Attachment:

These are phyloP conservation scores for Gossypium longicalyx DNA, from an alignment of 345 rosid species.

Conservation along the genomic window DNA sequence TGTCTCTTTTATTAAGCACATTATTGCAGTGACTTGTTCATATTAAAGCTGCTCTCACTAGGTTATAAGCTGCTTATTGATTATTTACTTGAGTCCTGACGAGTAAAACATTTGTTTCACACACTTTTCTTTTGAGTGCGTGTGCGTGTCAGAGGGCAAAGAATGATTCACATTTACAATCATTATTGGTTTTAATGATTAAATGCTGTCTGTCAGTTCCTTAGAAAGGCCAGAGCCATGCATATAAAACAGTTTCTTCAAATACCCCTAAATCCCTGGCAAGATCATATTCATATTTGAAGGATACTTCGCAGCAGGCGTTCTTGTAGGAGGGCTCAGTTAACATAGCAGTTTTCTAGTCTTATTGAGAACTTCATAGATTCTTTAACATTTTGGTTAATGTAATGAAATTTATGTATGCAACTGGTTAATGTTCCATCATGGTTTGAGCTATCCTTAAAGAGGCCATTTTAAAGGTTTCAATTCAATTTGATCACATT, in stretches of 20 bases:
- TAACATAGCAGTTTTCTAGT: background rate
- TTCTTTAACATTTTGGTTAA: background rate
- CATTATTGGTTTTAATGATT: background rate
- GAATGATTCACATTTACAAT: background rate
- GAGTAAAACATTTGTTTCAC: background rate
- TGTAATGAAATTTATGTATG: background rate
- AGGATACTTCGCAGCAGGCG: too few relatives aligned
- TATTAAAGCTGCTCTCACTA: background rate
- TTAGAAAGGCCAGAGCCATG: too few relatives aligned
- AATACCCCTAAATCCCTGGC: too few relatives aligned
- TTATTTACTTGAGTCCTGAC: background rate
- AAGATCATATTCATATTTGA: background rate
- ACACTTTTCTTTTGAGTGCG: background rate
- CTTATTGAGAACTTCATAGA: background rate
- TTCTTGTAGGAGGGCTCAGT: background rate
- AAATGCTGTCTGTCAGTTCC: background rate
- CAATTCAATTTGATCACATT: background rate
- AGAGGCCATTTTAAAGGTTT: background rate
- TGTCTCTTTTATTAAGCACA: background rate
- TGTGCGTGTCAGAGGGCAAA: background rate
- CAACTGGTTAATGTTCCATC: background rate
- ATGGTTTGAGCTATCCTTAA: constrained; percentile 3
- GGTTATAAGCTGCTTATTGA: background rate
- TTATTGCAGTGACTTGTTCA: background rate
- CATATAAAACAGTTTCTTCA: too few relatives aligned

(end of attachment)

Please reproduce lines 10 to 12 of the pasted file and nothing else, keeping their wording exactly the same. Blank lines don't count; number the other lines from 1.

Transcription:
- TATTAAAGCTGCTCTCACTA: background rate
- TTAGAAAGGCCAGAGCCATG: too few relatives aligned
- AATACCCCTAAATCCCTGGC: too few relatives aligned